Implicit authorization grant is mostly used in a user agent or native client application. The user agent or native application would receive the access token from the authorization server.

Here is an illustration of implicit authorization grant:

Resource Owner Password Credentials

The resource owner password credentials authorization grant method works by giving the client application access to the resource owners credentials. For instance, a user could type his Twitter user name and password (credentials) into the client application. The client application could then use the user name and password to access resources in Twitter.

Using the resource owner password credentials requires a lot of trust in the client application. You do not want to type your credentials into an application you suspect might abuse it.

The resource owner password credentials would normally be used by user agent client applications, or native client applications.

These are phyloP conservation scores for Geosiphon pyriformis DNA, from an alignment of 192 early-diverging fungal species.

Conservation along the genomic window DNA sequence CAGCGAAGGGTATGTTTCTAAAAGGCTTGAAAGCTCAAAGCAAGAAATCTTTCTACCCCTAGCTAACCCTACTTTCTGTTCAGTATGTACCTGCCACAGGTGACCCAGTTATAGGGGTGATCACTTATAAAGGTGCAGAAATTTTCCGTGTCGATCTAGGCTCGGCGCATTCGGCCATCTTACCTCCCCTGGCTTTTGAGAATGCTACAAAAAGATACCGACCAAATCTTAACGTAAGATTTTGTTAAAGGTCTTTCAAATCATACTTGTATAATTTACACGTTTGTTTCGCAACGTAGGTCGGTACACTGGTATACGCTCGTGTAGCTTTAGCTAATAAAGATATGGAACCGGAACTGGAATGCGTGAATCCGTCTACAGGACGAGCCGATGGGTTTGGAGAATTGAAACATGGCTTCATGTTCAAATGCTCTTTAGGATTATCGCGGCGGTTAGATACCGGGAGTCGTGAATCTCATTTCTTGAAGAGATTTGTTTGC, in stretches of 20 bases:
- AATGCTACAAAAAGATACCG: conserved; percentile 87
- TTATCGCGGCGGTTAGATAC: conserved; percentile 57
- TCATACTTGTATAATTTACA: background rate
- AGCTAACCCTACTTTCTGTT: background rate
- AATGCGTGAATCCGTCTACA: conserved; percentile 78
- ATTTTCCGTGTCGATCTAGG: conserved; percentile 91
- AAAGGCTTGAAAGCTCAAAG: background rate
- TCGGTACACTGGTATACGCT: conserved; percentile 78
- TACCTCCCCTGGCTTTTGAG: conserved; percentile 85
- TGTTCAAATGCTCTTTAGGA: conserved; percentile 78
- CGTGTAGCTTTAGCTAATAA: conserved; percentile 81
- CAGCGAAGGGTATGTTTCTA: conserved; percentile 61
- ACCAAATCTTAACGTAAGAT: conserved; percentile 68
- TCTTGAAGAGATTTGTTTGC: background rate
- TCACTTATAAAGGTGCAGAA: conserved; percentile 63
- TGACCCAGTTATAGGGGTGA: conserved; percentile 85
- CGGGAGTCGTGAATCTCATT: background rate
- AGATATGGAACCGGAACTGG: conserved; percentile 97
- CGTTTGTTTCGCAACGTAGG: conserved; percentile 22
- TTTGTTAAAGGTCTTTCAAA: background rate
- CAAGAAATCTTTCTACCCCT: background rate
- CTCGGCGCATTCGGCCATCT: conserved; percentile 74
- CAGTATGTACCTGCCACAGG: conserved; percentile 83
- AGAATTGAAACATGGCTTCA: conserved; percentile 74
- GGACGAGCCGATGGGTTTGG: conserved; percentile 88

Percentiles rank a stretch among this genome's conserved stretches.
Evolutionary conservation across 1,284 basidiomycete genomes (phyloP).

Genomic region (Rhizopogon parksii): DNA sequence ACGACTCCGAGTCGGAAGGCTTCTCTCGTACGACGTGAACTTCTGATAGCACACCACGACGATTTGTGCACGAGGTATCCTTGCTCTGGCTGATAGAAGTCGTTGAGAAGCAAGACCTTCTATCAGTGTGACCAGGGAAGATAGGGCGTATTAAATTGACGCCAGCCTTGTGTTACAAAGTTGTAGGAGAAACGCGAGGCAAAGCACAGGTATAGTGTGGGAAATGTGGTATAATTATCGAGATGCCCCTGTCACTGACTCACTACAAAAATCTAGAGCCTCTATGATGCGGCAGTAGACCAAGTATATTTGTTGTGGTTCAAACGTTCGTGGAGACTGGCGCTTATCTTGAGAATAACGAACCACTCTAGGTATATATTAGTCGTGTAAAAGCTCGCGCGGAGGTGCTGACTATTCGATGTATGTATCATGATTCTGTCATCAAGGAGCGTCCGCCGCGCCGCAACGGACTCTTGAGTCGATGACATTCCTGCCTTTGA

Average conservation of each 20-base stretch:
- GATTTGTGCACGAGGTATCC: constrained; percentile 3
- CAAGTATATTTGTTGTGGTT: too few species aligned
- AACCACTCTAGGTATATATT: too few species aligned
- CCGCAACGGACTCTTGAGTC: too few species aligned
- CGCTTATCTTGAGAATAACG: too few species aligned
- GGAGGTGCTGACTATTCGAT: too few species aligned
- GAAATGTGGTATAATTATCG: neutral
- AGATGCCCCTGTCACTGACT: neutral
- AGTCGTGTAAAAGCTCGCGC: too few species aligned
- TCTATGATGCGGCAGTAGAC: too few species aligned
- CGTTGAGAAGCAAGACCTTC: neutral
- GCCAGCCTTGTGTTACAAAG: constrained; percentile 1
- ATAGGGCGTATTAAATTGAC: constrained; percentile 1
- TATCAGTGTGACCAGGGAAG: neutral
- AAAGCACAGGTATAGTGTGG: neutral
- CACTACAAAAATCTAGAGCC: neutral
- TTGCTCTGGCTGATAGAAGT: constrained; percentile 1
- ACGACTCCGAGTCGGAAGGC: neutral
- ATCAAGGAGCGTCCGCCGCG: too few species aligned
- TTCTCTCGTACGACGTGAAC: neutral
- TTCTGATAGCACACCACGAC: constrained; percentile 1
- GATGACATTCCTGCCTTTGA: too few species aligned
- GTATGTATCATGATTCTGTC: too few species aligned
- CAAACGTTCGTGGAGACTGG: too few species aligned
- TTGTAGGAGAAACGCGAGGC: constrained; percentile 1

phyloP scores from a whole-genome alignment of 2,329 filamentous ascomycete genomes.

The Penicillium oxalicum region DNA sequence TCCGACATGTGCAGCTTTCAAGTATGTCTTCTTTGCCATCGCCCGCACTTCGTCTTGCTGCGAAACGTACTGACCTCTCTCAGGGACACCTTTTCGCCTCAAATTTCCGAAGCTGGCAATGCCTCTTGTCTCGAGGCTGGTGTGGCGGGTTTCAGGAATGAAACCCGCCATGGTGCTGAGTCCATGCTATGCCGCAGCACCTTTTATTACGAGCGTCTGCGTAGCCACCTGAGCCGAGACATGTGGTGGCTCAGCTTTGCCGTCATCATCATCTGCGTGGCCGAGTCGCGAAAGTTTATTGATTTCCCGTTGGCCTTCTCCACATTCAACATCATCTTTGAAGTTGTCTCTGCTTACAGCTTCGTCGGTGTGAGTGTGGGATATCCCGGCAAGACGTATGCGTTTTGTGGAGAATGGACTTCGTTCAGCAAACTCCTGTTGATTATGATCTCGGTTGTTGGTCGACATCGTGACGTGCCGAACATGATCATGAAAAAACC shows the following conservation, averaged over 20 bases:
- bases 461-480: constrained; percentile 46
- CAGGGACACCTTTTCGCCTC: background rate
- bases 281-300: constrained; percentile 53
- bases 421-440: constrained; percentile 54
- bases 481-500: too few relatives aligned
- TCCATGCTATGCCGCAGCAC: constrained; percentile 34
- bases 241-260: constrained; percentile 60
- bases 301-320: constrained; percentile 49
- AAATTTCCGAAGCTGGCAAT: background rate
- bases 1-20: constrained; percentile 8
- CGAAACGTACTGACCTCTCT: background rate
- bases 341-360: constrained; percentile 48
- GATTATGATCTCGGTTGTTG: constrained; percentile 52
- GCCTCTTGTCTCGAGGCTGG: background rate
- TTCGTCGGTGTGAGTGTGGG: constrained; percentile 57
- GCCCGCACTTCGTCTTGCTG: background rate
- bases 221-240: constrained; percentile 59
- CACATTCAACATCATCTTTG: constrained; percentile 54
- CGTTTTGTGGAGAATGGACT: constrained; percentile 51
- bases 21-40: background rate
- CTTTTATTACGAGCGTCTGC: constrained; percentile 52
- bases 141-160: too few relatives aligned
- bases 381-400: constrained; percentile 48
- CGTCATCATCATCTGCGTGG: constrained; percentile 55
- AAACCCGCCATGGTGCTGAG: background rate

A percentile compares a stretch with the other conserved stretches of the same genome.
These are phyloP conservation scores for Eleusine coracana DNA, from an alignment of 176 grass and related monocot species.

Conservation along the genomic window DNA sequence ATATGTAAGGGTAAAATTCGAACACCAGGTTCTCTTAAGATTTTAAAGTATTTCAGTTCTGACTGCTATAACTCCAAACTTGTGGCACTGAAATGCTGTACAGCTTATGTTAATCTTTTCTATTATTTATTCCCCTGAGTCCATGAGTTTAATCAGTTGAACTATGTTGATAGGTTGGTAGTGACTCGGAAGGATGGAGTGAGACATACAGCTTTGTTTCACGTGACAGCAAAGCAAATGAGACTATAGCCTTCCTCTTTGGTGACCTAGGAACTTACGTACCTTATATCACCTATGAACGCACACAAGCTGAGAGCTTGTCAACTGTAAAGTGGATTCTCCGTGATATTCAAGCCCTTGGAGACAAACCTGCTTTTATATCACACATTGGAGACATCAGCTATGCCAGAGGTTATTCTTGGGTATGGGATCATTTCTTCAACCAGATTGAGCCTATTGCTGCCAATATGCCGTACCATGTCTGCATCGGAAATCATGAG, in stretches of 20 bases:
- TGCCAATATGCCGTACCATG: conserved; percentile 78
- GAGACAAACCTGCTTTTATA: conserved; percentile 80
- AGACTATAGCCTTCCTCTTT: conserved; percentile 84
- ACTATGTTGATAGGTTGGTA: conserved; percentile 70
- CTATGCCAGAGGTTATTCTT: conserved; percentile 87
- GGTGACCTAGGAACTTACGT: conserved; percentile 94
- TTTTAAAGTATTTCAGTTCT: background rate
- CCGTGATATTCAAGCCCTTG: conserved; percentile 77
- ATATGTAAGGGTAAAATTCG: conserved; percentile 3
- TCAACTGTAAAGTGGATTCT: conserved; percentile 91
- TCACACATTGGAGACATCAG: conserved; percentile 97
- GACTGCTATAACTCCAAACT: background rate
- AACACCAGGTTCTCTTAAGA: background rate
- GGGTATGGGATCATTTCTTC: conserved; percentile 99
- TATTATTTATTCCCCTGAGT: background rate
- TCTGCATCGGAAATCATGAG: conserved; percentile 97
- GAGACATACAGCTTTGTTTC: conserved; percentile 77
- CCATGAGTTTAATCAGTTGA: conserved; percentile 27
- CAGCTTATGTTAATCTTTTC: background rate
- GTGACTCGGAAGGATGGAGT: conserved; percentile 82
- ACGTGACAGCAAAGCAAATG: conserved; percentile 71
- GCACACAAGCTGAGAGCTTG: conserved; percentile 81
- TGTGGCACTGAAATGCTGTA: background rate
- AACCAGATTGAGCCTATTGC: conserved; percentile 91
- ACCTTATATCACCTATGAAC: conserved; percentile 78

Client Credentials

Client credential authorization is for the situations where the client application needs to access resources or call functions in the resource server, which are not related to a specific resource owner (e.g. user). For instance, obtaining a list of venues from Foursquare. This does not necessary have anything to do with a specific Foursquare user.

OAuth 2.0 Endpoints

OAuth 2.0 defines a set of endpoints. An endpoint is typically a URI on a web server. For instance, the address of a Java servlet, JSP page, PHP page, ASP.NET page etc.

The endpoints defined are:

  • Authorization Endpoint
  • Token Endpoint
  • Redirection Endpoint

The authorization endpoint and token endpoint are both located on the authorization server. The redirection endpoint is located in the client application. Each of these endpoints are covered below.

The endpoints are illustrated in this diagram:

OAuth 2.0 Endpoints

The OAuth 2.0 specification does not describe how the URI of these endpoints are found or documented. That is up to each implementer to decide. Most sites will have a subsite for developers documenting these endpoints.

Authorization Endpoint

The authorization endpoint is the endpoint on the authorization server where the resource owner logs in, and grants authorization to the client application.

Token Endpoint